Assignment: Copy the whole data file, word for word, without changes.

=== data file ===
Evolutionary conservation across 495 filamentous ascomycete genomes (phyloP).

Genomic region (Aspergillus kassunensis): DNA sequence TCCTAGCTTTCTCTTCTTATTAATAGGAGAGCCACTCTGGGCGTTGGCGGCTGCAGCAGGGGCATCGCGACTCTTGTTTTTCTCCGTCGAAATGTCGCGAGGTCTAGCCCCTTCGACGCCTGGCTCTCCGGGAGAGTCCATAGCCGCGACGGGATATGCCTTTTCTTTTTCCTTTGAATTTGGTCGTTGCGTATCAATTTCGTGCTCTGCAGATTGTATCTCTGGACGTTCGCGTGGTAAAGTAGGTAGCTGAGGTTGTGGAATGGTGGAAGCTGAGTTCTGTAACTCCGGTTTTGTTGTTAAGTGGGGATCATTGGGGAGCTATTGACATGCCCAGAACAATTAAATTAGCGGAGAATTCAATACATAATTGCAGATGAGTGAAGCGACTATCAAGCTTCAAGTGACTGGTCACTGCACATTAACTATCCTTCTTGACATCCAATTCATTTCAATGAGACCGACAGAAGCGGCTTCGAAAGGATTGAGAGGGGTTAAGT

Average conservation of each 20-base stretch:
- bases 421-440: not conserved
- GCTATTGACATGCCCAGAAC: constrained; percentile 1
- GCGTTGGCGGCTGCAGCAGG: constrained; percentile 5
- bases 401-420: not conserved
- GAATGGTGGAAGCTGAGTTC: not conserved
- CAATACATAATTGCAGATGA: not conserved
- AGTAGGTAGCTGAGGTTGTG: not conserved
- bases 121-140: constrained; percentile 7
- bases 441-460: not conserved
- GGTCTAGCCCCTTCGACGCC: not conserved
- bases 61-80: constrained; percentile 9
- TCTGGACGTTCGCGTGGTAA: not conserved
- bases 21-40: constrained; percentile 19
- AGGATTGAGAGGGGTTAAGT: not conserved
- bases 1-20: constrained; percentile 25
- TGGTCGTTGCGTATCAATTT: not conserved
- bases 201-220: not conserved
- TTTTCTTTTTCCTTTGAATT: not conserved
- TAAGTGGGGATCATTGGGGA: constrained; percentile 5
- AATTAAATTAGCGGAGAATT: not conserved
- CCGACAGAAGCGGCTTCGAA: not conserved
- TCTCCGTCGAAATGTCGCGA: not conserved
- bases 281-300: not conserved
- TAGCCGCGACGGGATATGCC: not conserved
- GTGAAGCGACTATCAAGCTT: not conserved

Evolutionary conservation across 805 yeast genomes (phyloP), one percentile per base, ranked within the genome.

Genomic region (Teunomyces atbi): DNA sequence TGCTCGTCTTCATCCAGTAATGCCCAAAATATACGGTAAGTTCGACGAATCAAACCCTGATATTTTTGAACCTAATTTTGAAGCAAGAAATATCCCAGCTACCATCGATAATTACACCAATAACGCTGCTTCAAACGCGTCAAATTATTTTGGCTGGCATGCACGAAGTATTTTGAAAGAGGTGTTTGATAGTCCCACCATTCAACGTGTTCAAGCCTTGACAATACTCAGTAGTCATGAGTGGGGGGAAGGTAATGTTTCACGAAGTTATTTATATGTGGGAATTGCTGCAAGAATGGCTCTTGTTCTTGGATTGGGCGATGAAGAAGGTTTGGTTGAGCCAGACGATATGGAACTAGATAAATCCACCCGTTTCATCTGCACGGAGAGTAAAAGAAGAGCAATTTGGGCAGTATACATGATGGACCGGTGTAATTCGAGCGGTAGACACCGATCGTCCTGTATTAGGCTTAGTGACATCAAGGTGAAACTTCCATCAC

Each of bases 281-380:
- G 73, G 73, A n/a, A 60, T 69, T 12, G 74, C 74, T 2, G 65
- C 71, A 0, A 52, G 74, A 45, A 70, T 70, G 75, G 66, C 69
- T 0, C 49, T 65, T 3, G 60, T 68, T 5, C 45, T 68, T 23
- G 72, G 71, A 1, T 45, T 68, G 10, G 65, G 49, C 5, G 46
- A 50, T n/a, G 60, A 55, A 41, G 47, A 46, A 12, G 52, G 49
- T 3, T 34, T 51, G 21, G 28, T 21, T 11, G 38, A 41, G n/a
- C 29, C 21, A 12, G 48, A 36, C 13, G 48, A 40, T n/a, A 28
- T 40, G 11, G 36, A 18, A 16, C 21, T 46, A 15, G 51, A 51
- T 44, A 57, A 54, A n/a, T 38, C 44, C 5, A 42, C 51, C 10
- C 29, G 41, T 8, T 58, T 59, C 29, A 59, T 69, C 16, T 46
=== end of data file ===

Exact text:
Evolutionary conservation across 495 filamentous ascomycete genomes (phyloP).

Genomic region (Aspergillus kassunensis): DNA sequence TCCTAGCTTTCTCTTCTTATTAATAGGAGAGCCACTCTGGGCGTTGGCGGCTGCAGCAGGGGCATCGCGACTCTTGTTTTTCTCCGTCGAAATGTCGCGAGGTCTAGCCCCTTCGACGCCTGGCTCTCCGGGAGAGTCCATAGCCGCGACGGGATATGCCTTTTCTTTTTCCTTTGAATTTGGTCGTTGCGTATCAATTTCGTGCTCTGCAGATTGTATCTCTGGACGTTCGCGTGGTAAAGTAGGTAGCTGAGGTTGTGGAATGGTGGAAGCTGAGTTCTGTAACTCCGGTTTTGTTGTTAAGTGGGGATCATTGGGGAGCTATTGACATGCCCAGAACAATTAAATTAGCGGAGAATTCAATACATAATTGCAGATGAGTGAAGCGACTATCAAGCTTCAAGTGACTGGTCACTGCACATTAACTATCCTTCTTGACATCCAATTCATTTCAATGAGACCGACAGAAGCGGCTTCGAAAGGATTGAGAGGGGTTAAGT

Average conservation of each 20-base stretch:
- bases 421-440: not conserved
- GCTATTGACATGCCCAGAAC: constrained; percentile 1
- GCGTTGGCGGCTGCAGCAGG: constrained; percentile 5
- bases 401-420: not conserved
- GAATGGTGGAAGCTGAGTTC: not conserved
- CAATACATAATTGCAGATGA: not conserved
- AGTAGGTAGCTGAGGTTGTG: not conserved
- bases 121-140: constrained; percentile 7
- bases 441-460: not conserved
- GGTCTAGCCCCTTCGACGCC: not conserved
- bases 61-80: constrained; percentile 9
- TCTGGACGTTCGCGTGGTAA: not conserved
- bases 21-40: constrained; percentile 19
- AGGATTGAGAGGGGTTAAGT: not conserved
- bases 1-20: constrained; percentile 25
- TGGTCGTTGCGTATCAATTT: not conserved
- bases 201-220: not conserved
- TTTTCTTTTTCCTTTGAATT: not conserved
- TAAGTGGGGATCATTGGGGA: constrained; percentile 5
- AATTAAATTAGCGGAGAATT: not conserved
- CCGACAGAAGCGGCTTCGAA: not conserved
- TCTCCGTCGAAATGTCGCGA: not conserved
- bases 281-300: not conserved
- TAGCCGCGACGGGATATGCC: not conserved
- GTGAAGCGACTATCAAGCTT: not conserved

Evolutionary conservation across 805 yeast genomes (phyloP), one percentile per base, ranked within the genome.

Genomic region (Teunomyces atbi): DNA sequence TGCTCGTCTTCATCCAGTAATGCCCAAAATATACGGTAAGTTCGACGAATCAAACCCTGATATTTTTGAACCTAATTTTGAAGCAAGAAATATCCCAGCTACCATCGATAATTACACCAATAACGCTGCTTCAAACGCGTCAAATTATTTTGGCTGGCATGCACGAAGTATTTTGAAAGAGGTGTTTGATAGTCCCACCATTCAACGTGTTCAAGCCTTGACAATACTCAGTAGTCATGAGTGGGGGGAAGGTAATGTTTCACGAAGTTATTTATATGTGGGAATTGCTGCAAGAATGGCTCTTGTTCTTGGATTGGGCGATGAAGAAGGTTTGGTTGAGCCAGACGATATGGAACTAGATAAATCCACCCGTTTCATCTGCACGGAGAGTAAAAGAAGAGCAATTTGGGCAGTATACATGATGGACCGGTGTAATTCGAGCGGTAGACACCGATCGTCCTGTATTAGGCTTAGTGACATCAAGGTGAAACTTCCATCAC

Each of bases 281-380:
- G 73, G 73, A n/a, A 60, T 69, T 12, G 74, C 74, T 2, G 65
- C 71, A 0, A 52, G 74, A 45, A 70, T 70, G 75, G 66, C 69
- T 0, C 49, T 65, T 3, G 60, T 68, T 5, C 45, T 68, T 23
- G 72, G 71, A 1, T 45, T 68, G 10, G 65, G 49, C 5, G 46
- A 50, T n/a, G 60, A 55, A 41, G 47, A 46, A 12, G 52, G 49
- T 3, T 34, T 51, G 21, G 28, T 21, T 11, G 38, A 41, G n/a
- C 29, C 21, A 12, G 48, A 36, C 13, G 48, A 40, T n/a, A 28
- T 40, G 11, G 36, A 18, A 16, C 21, T 46, A 15, G 51, A 51
- T 44, A 57, A 54, A n/a, T 38, C 44, C 5, A 42, C 51, C 10
- C 29, G 41, T 8, T 58, T 59, C 29, A 59, T 69, C 16, T 46